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Thales Group - Interview Gema Martín del Burgo

Interview with Gema Martín del Burgo, Sales Manager for Air Traffic Management, Thales in Spain
 
According to Gema Martín del Burgo, in a context of rising air traffic, management systems are facing the challenge of modernizing in order to serve a larger number of aircraft, maximizing safety in operations. The irruption of UAVs adds greater complexity and places the focus on the need for regulation in the European sphere to adapt traffic management to a new era.

AIR TRANSPORT  HAS GROWN BY 5% ANNUALLY SINCE 2005 AND THE PROSPECTS ARE FOR THIS TREND TO CONTINUE

HOW DO WE FACE THE CHALLENGE OF PROVIDING A SERVICE IN THIS NEW SCENARIO WITHOUT PLACING SAFETY AT RISK?

It is true that, despite the worldwide economic crisis, air traffic growth has continued to rise and everything indicates that this will continue, largely thanks to tourism. This means that, keeping in mind how congested air routes and communications are, new challenges are emerging for modernizing and optimizing air traffic management. In order to tie in this issue with safety, a series of worldwide programmes –including Spain and Europe—have been established for the implementation of new technologies to provide greater capacity in the routes and in passenger movement under very stringent safety requirements. Thales has always been immersed in the development of such systems and is one of the best-positioned companies worldwide. It has the full range of necessary products available: systems for communication and navigation, surveillance, control tower supervision, surface movement of aircraft, en-route guided movement, etc. Our portfolio covers the complete process of passenger movement in air transport as well as developing all the avionics associated with these processes.

IN WHICH DIRECTION CAN TECHNOLOGY EVOLVE IN THIS FIELD?

On a European scale much progress is being made and the necessary technology abounds, primed for responding to basic navigation programmes: systems for reducing separation between aircraft and thus increasing airport capacity, for minimizing routes and cutting time and fuel costs, etc. The programmes being implemented optimize aircraft movement management. The problem is that safety is such a major factor in the whole process that developments are slowed down more than is desirable, because we are talking of a large flow of aircraft and passengers that are constantly moving from one country to another. Each State regulates its own navigation rules and uniting all their laws and regulations is a complex process.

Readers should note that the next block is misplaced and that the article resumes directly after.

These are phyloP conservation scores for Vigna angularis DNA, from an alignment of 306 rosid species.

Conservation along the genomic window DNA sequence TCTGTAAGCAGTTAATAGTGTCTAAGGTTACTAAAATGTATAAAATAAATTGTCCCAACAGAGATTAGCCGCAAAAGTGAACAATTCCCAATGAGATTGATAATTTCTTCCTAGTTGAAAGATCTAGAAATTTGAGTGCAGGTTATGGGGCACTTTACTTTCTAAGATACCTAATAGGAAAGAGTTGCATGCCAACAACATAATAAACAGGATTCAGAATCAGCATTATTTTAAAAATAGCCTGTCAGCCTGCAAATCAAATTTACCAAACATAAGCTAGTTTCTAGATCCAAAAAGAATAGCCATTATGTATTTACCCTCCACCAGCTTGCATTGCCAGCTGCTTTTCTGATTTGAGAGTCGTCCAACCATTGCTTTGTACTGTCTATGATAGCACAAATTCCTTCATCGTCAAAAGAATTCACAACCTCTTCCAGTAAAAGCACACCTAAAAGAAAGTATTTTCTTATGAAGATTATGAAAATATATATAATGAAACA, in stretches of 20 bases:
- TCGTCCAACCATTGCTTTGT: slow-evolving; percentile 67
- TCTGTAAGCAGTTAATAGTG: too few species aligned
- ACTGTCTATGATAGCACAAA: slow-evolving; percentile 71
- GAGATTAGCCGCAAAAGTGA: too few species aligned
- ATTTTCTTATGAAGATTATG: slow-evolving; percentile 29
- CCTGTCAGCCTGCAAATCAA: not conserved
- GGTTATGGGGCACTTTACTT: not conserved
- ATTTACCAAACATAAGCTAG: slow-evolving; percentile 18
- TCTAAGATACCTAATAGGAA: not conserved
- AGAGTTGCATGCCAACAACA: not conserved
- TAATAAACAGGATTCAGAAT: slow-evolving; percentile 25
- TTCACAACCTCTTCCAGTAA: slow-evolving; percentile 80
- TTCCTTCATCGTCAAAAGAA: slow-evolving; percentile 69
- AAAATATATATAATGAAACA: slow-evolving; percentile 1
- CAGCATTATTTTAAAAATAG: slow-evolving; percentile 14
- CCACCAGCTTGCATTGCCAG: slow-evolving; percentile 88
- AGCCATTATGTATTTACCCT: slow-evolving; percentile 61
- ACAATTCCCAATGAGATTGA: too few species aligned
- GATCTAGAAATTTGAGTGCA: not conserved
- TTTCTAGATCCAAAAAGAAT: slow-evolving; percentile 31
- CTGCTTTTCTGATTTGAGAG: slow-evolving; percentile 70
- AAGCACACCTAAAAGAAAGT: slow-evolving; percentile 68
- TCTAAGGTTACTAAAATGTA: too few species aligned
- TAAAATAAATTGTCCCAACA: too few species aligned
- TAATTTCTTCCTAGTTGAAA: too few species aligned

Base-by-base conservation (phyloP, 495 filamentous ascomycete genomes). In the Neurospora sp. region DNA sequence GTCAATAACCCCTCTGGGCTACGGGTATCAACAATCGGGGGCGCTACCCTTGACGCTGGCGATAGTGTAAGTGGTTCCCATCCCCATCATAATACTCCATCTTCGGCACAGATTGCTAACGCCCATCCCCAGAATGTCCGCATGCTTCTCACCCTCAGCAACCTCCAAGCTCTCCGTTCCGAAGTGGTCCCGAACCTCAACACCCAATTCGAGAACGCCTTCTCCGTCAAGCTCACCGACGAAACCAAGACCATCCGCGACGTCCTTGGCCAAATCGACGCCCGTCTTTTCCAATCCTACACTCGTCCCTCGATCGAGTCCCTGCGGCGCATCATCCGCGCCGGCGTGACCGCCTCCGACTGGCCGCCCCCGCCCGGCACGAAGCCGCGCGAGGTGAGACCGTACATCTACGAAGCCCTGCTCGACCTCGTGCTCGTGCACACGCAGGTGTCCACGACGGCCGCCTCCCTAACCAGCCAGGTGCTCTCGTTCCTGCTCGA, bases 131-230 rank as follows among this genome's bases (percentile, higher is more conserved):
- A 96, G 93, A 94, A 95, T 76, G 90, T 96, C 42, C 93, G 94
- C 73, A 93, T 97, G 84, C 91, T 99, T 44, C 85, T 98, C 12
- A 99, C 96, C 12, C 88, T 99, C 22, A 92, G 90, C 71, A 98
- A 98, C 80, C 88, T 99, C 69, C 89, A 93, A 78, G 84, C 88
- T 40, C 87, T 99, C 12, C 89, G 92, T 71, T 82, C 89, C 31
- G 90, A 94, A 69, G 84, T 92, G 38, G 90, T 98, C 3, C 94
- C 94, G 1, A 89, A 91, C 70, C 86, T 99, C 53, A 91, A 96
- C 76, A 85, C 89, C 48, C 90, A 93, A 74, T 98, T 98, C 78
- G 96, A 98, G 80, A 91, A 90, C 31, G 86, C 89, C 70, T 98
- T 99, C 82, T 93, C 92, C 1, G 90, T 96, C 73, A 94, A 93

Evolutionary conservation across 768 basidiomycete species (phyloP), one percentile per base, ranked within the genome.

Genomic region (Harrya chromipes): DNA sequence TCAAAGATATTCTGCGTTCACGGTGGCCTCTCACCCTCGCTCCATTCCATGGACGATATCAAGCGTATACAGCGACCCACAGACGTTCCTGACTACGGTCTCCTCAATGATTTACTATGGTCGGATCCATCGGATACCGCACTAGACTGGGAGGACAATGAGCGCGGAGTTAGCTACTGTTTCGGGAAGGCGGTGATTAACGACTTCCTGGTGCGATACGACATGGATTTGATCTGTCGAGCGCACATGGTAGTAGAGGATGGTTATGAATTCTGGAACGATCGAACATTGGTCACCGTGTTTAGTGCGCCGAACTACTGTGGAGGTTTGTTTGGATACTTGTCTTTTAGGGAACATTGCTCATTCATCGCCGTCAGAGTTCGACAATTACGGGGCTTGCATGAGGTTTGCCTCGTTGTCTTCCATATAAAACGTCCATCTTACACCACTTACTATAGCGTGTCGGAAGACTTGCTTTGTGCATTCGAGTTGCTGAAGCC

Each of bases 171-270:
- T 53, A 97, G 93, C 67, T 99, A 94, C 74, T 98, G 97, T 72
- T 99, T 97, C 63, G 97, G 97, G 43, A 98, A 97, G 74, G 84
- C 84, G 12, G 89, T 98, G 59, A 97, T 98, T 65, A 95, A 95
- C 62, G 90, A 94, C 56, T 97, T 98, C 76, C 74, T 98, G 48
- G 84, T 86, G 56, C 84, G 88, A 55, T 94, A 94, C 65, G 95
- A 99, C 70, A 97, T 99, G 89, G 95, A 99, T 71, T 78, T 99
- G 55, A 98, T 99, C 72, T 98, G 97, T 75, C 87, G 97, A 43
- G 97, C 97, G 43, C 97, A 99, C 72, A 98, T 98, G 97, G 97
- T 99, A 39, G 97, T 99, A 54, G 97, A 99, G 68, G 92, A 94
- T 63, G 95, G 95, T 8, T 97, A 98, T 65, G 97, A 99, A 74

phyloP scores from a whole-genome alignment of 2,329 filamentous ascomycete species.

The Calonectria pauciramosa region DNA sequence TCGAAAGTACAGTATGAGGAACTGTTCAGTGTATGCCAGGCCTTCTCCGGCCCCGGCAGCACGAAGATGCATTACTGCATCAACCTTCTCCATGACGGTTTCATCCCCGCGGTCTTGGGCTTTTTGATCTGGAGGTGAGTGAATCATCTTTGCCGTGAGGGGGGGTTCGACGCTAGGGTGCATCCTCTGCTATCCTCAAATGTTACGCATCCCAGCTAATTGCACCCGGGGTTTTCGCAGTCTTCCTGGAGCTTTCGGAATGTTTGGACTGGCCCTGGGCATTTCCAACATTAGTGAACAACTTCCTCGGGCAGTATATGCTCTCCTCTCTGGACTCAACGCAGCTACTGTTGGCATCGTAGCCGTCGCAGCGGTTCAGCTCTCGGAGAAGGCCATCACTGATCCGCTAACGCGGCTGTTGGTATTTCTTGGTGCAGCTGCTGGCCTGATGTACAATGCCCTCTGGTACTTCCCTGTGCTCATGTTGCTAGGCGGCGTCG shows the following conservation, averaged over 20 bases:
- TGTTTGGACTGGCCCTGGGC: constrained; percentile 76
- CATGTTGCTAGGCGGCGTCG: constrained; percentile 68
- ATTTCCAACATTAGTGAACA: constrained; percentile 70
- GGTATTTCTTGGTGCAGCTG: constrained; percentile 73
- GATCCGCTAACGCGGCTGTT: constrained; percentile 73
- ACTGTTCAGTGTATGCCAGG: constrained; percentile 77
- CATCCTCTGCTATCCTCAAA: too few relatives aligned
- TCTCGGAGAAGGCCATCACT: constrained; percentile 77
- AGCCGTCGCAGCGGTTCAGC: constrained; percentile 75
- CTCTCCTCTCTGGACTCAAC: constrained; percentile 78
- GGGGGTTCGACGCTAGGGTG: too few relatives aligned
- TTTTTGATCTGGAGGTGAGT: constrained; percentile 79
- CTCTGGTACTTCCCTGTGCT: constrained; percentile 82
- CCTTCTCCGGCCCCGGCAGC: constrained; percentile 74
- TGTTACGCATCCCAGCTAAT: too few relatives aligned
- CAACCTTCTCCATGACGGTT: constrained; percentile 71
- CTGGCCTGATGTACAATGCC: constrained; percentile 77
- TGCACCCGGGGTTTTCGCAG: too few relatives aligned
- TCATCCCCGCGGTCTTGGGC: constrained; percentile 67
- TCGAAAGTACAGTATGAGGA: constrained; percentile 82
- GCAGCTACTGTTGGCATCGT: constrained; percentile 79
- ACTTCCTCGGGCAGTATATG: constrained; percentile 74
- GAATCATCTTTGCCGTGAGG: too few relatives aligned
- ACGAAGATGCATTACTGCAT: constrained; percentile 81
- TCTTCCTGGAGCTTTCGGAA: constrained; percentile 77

COULD TECHNOLOGY COME TO REPLACE AIR TRAFFIC CONTROLLERS?

Technology is progressing and processes are becoming automated, but the figure of the controller should always be there for unforeseen occurrences. This professional should be able to anticipate and resolve them in the shortest possible time. It is true that there are control towers operating without air traffic controllers, where there is simply a figure for providing meteorological information. But we are talking of airports with a scant number of movements, with instrument approach systems in which aircraft are guided to landing. This situation is occurring in Spain, but we should keep in mind that it is one of the countries with the highest number of airports per square kilometre. There are some, such as the island ones, which are strategic because they are the main access route to the islands, but I do not see how we can dispense with controllers in Barajas or in El Prat.

WHICH ARE THALES’ BUSINESS EXPECTATIONS IN SPAIN?
 
The experience in Spain has been positive and the relationship with Enaire is very good; they trust our technology. For example, Thales has a large part of the radio navigational aids installed in the Enaire network. In the past 15 years, this business line focused on providing a service for air navigation, but Thales is now confident of accessing alternative opportunities, opening up to new markets, since it has a comprehensive portfolio of solutions for navigation, communication, surveillance and air traffic management.

WHAT IS YOUR ASSESSMENT OF THE SINGLE EUROPEAN SKY PROGRAMME AND WHICH ARE THE CHALLENGES FACING THE INTEGRATION OF UAVs?
 
The initiative arose from the need to find a set of rules and regulations for moving aircraft between countries. In Europe there are many in little space. They travel along a series of routes and, although traffic demand is growing, they remain the same ones and are practically saturated. The goal of the programmes we wish to implement is for aircraft to have sufficient information to choose the shortest distance and save time and fuel. The challenge is for these programmes to be operational by 2020.
In this context, UAVs are being developed at great speed; merging and controlling their movement is a complicated matter. Implementing existing regulations is slow because ultimately we need to have pilots controlling these platforms from the ground.
An integrated system in the airspace, flying with commercial aircraft, is dangerous but in future we will have unified regulation. They will coexist with traditional navigation. Thales is developing its own UAVs and already conducting integration exercises. Within Single Sky they consider that it makes much more sense to apply a common European regulation and for each country to adapt its rules. If anything, the boom in UAVs makes this even more imperative and necessary.